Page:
No lathe mods., this time, just a couple of projects.
Having recently upgrade my Hifi system and acquired a box of LPs from a friend it seemed from a trawl of the internet that it was imperative that I clean my vinyl before proceeding. Methods were analysed and expensive equipment for cleaning the grooves was studied and of course I did what I do best, have a cup of tea and get the pencil and paper out, this resulted in two gadgets that can be used on existing turntables or mounted on a dedicated cleaning rig with a vacuum pump installed.


The first gadget is for cleaning the grooves using the appropriate  cleaning fluid, it comprises piece of paint pad measuring 1"x4" bonded to a piece of acrylic sheet. Adaptors turned out of acetal for alternate mountings fit in either end, the brush has to be reversed because the bristles have a definite lie.
Once the grooves have been scrubbed 3 or 4 times each way they need vacuuming. I managed to come up with a simple device combining the vac., connection and unipivot in one unit, a sort of inverted roller ball applicator that seals instead of leaking.
The vacuum arm is fabricated from 12mm acrylic tube, the end bar has a 4" slot in its lower surface. The self adhesive pads were cut from the spares of a $500 machine.


A 20mm delrin ball is located 6" 'ish from the vacuum bar and this has an 8mm hole drilled through from the bottom.
The 20mm ball sits on a 20mm diam., acetal pedestal, in a 14 mm diam., seating, this provides the seal and permits adequate movement. The seating is drilled down to the output coupling (length of pen case). The ball seating permits arm elevation and axial movement to cope with mat thickness and warped records (I have many of those) and if a cleaning head is attached to the arm and the' turntable direction reversed then the arm can be moved 90 degs., to the other side of of the record, the captive sleeve that locates the ball pivot on top of the pedestal controls the arm position.
The only other component is the scrubbing brush, fabricated from a piece of "U" channel plastic that clips on the arm.


The unit can be mounted in the corners of the plinth using double sided tape, but I can foresee a through mounted arrangement directly coupled to a vac., pumpnot on my new deck though.


The other little job was a pair of Hifi speaker cavity phase plugs, these replace the centre dust cap on the drive unit. More internet research on the theory behind the design and the improved performance claimed sent me to the work shop, I turned some 1" lengths of acetal bar stock and made two hollow plugs with a hole in the base as in the photos.


I pressed a steel washer in the open end that would stick to the speaker pole piece. The whole assy.,  is turned down to a clearance fit inside the speaker coil. Testing was an eye opener (should be ear opener), the performance in the treble range was astonishing, so much do that I am going to make a few more for my other drive units. I recommend this gizmo to all Hifi nuts.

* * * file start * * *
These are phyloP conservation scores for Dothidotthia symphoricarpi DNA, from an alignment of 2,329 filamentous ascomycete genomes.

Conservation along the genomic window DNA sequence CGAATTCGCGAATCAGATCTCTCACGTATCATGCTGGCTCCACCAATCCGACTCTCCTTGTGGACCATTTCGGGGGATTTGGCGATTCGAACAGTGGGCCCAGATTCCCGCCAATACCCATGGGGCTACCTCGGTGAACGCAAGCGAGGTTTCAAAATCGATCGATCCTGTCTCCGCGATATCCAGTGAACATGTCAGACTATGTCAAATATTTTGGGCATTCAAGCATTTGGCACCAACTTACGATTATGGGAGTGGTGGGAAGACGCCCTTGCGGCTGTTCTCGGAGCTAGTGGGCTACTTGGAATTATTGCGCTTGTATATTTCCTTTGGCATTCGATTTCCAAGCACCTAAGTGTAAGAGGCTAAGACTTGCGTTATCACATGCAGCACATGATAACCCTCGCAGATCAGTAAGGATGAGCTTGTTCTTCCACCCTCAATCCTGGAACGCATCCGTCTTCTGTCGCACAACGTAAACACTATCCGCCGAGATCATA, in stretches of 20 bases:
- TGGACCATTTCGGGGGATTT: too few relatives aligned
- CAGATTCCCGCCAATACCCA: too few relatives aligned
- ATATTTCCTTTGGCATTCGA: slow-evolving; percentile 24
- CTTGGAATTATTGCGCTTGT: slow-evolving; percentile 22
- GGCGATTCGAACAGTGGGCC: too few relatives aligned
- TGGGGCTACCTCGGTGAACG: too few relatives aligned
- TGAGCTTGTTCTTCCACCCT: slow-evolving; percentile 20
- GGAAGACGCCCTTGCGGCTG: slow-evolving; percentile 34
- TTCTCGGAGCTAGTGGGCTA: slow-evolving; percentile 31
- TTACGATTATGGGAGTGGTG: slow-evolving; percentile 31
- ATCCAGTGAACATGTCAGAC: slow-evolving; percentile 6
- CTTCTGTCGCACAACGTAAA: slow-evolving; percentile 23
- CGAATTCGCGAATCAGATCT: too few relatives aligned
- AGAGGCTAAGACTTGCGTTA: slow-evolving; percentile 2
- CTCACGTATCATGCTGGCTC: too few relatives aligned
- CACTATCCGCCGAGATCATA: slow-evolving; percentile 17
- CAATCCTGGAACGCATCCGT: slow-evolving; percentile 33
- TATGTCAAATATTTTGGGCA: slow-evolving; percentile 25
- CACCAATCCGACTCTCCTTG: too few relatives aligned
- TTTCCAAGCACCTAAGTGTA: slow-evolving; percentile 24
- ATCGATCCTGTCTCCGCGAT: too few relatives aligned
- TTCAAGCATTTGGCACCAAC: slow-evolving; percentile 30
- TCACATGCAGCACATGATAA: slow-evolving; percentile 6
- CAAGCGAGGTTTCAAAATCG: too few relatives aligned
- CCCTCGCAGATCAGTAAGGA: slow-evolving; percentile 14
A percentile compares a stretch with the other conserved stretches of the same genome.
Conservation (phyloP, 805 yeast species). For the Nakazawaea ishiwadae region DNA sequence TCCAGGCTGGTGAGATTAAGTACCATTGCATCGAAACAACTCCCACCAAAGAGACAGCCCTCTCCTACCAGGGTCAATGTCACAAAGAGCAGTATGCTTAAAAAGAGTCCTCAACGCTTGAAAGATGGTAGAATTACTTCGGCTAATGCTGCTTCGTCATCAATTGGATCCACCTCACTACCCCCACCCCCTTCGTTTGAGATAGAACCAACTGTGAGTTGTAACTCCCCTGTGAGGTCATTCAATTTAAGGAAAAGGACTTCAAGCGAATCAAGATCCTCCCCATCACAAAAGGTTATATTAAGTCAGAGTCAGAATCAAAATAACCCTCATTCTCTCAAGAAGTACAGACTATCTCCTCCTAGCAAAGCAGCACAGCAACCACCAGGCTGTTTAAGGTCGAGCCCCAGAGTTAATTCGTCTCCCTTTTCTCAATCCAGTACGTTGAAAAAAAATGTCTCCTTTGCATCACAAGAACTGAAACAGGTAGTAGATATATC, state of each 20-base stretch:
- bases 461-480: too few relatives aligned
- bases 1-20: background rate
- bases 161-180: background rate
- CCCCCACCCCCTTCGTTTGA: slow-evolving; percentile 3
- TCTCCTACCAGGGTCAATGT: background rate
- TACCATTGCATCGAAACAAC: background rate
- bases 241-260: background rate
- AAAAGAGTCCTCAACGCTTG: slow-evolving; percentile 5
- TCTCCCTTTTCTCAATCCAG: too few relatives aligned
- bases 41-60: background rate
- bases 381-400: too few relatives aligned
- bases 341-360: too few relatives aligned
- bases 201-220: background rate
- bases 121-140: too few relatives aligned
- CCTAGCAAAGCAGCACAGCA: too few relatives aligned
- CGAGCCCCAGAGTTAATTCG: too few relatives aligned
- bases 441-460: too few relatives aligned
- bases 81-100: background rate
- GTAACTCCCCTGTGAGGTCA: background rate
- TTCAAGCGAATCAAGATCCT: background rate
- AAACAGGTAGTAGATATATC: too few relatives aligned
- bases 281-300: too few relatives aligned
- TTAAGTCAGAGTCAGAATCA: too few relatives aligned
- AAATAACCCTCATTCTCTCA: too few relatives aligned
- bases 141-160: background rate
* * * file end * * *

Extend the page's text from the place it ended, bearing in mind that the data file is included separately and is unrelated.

One day last week when I was checking the latest on the airgun side of you blog, a picture of my lathe carriage showing the hand wheel and x-feed dial and lead screw popped up.
No sippin' whiskey or cup of tea  involved this time but I suddenly realised that if the powered drive was turning with the carriage locked on the lathe bed then the hand wheel rotates! Why not couple the hand wheel to the X-feed  dial and have that powered? How come I never made this connection (groan) before?


Experimental bits.
The layout lent itself to some sort of belt pulley arrangement so I dismantled my zero-able dial and turned and fitted a pulley to the X-feed. I turned a new hand-wheel pulley and mounted it on a shaft extension so that a belt would line up. I fabricated a suitable belt and powered up the arrangement. Well it worked but with a lot of slip, so I have opted for positive drive from toothed belt and pulleys.


A selection was ordered and slimmed down to 4mm. For now I have a small fixed toothed pulley screwed to the inside face of the X-feed dial and a large pulley that is free to rotate on the hand-wheel shaft extension. The pulley/hand-wheel coupling is made by a 1/8" pin that slips through the wheel knob into one of the holes drilled in the pulley, this is to be replaced by the pen ratchet system as on my indexing attachment. A belt tensioning fitting clamps on the apron dove tails.


To use, set the tool on X, LOCK the carriage, wind in on Y to engage the hand wheel drive pin, couple the power-feed elastic band, switch on, the hand wheel will now drive the X-feed via the belt. To stop, switch off, decouple power feed band and hand wheel, then the carriage clamp, do things in the wrong order and all the good work gets ruined as the tool keeps advancing towards the chuck. You can of course make cuts from the centre by crossing the power-feed elastic band.
The cut is very fine at 2:1, I am going to try 4:1 next week, but if I find myself with a hand full of gears, then I might try 10:1. Normal drive from the gearbox will feed the X-slide in, reverse the elastic band and of course the power feed reverses and that drives the X-slide back out.”

Wednesday, August 17, 2016

Peter Zicha’s ER32 Lathe Headstock Conversion

“Some eye candy for you I did a ER32 conversion”


Bob Eckstein’s Toolpost

“I wanted to send a few pictures of a toolpost I made which offsets the tool to the right edge of the carriage to compensate for the location of the T-slots. “


Wayne Furrie’s Model Ordinance

Am attaching a few shots of my latest projects.
The only large tools I have are a drill press and a band saw. I did about 65% of the work on the Taig lathe, about 30% on a small MicroMark mill that was discontinued and 5% on my 45 year old Unimat. The first picture was my last project, finished 2 weeks ago after 4 months. I have MS and do not have use of my left leg and only the thumb and index finger on my left hand so work is slow. However life is good and I get to spend a lot of time in my miniature shop.